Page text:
August 20, 2012

Saudi Nuclear Program Between Symbolism and Ambiguity

 

Saudi Arabia, the US and Pakistan united by interest in missiles that are nuclear capable.


Comments written Aug 20, 2012.

 
I suspect the Saudi's envisaged the Chinese (made CSS-2 and more current boosters such as the CSS-5 (DF-21)) would:

- be a preliminary move towards indicating Saudi Arabia can build a nuclear weapons system (obviously with continuing  extended deterrence from the US as backup .

- form an initial test weapons system to accustom senior Saudi rulers to the value of deterrence against Iran or a future(?) Shiite dominated Iraq. 

- form at least the boost portion of a missile system but nothing else? 

- even non-nuclear warheads might act as a limited deterrent. Other WMDs (particularly chemical) would be significant but not as effective as nuclear. Conventional warhead's, such as fuel-air, would also make an impression)

The Sino-Saudi Connection by Thomas Woodrow, ex DIA, provides some context.
 
Pete 

August 19, 2012

China stole US W88 thermonuclear warhead secrets in 1990s





 Click to enlarge diagram of the US W88 themonuclear warhead http://en.wikipedia.org/wiki/W88 at issue. Stealing the warhead design continues to benefit China - including land missile forces and also the SLBM http://en.wikipedia.org/wiki/JL-2  deployed on the Chinese Type 094 SSBN http://en.wikipedia.org/wiki/Type_094_submarine .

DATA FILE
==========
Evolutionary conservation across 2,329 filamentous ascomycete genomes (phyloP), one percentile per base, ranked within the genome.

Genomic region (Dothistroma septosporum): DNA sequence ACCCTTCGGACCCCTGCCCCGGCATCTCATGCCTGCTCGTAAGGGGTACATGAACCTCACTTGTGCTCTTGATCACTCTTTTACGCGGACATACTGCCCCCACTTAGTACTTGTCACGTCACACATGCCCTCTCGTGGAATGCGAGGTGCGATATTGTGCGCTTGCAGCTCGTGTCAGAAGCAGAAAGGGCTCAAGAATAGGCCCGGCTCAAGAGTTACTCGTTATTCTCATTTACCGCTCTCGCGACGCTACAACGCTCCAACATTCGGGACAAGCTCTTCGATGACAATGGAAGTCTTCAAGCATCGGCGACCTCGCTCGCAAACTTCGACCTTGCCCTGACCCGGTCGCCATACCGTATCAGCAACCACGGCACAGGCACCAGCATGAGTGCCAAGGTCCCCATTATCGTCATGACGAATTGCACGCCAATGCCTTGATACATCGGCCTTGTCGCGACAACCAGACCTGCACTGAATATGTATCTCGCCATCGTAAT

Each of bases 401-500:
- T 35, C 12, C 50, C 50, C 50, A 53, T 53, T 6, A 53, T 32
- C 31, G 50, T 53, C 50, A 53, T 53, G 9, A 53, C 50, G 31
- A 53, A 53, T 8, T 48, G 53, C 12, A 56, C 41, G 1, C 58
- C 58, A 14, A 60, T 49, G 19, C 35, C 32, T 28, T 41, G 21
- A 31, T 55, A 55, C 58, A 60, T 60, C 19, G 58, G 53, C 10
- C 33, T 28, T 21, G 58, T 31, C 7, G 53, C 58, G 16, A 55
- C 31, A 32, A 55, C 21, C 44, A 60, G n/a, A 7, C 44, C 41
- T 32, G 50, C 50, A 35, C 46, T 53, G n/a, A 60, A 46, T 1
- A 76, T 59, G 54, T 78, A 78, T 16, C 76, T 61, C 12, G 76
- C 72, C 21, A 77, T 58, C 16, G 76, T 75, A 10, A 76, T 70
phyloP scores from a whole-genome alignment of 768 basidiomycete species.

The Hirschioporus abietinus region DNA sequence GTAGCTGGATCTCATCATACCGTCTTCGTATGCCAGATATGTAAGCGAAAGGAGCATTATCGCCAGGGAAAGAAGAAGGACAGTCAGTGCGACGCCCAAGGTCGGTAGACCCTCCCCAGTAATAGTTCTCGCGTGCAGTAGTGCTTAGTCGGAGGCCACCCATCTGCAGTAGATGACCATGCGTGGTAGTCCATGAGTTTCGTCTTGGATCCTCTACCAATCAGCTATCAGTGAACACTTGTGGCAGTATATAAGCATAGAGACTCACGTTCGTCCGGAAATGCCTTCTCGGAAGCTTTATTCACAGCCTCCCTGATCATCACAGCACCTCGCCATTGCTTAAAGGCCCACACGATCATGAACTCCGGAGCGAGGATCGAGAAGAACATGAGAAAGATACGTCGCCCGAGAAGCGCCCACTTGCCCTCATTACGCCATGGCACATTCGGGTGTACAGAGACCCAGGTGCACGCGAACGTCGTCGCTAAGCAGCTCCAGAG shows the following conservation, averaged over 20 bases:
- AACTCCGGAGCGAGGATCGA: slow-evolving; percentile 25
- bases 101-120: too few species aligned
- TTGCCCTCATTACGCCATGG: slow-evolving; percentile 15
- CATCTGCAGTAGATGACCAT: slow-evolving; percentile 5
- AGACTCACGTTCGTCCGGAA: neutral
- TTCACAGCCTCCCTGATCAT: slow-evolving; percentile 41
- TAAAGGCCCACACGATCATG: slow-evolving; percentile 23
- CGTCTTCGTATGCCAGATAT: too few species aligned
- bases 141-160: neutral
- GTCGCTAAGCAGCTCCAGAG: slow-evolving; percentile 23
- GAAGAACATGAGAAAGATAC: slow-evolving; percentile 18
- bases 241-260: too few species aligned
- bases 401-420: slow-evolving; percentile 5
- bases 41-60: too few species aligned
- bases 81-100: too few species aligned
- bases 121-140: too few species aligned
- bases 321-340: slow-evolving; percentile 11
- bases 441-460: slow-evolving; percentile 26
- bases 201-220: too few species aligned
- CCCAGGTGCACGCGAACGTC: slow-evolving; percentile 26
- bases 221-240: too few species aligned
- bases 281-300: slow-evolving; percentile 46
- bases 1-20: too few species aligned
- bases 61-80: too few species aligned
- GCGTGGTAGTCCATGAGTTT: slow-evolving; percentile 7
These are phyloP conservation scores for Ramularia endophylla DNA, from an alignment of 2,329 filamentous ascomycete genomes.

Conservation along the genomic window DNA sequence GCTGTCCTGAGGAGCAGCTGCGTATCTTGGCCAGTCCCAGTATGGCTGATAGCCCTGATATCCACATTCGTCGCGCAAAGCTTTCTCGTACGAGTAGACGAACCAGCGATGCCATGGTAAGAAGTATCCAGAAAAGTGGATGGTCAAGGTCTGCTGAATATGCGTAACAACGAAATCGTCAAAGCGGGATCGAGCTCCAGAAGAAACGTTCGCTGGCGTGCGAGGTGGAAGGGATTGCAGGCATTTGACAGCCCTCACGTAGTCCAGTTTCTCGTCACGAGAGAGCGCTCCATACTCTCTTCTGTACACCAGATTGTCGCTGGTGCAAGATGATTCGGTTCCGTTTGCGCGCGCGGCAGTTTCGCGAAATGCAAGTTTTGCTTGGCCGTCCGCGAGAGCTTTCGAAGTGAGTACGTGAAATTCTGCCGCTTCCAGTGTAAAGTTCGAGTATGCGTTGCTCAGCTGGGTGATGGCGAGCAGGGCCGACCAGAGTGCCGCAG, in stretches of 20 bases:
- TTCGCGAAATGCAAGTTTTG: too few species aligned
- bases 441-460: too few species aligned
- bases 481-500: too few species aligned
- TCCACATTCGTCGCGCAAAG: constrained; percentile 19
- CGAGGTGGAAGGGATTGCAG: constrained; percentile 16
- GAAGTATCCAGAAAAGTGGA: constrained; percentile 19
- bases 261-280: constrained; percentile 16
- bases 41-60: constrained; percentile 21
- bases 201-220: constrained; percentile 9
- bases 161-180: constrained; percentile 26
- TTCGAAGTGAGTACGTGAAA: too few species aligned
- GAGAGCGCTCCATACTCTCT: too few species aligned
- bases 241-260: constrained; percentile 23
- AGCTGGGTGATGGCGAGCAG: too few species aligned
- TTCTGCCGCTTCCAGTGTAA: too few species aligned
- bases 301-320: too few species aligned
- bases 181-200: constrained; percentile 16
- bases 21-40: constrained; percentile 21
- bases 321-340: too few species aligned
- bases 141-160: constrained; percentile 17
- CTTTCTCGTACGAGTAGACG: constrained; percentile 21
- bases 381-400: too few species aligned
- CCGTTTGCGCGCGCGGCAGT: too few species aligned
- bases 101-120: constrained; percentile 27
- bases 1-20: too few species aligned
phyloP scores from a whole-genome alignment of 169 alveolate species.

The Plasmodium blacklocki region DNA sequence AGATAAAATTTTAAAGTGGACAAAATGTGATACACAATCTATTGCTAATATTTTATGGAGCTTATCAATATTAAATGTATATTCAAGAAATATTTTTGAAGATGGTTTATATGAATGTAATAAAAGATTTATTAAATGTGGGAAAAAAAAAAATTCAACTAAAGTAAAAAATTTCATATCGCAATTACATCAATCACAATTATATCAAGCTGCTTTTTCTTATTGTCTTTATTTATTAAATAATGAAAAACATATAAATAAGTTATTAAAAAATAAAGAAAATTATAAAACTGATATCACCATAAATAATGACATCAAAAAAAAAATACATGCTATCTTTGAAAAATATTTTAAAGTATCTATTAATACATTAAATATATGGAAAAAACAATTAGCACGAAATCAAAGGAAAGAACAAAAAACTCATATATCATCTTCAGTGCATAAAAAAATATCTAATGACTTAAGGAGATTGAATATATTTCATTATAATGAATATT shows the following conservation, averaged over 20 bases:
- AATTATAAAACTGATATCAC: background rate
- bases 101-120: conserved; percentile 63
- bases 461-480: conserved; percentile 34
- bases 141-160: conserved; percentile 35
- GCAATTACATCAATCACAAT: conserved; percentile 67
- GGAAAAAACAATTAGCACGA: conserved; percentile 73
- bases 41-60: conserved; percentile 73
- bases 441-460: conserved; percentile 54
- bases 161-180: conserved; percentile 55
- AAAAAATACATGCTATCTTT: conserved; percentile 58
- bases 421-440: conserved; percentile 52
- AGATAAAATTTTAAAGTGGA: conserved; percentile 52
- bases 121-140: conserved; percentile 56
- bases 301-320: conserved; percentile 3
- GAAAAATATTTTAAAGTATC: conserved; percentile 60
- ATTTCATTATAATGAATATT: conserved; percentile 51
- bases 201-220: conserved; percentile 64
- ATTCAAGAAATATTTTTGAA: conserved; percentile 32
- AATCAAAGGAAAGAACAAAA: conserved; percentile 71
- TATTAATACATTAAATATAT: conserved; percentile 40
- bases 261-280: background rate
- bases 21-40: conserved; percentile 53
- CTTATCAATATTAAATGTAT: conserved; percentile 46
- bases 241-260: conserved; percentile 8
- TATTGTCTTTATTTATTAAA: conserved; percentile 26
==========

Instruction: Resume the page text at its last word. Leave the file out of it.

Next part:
See http://www.fas.org/sgp/crs/nuke/RL30143.pdf  including Summary from Congression Research Service report - which reads in part  :


"This CRS Report discusses China’s suspected acquisition of U.S. nuclear

weapon secrets, including that on the W88, the newest U.S. nuclear warhead. This
serious controversy became public in early 1999 and raised policy issues about
whether U.S. security was further threatened by China’s suspected use of U.S.
nuclear weapon secrets in its development of nuclear forces, as well as whether the
Administration’s response to the security problems was effective or mishandled and
whether it fairly used or abused its investigative and prosecuting authority. The
Clinton Administration acknowledged that improved security was needed at the
weapons labs but said that it took actions in response to indications in 1995 that
China may have obtained U.S. nuclear weapon secrets. Critics in Congress and
elsewhere argued that the Administration was slow to respond to security concerns,
mishandled the too narrow investigation, downplayed information potentially
unfavorable to China and the labs, and failed to notify Congress fully...."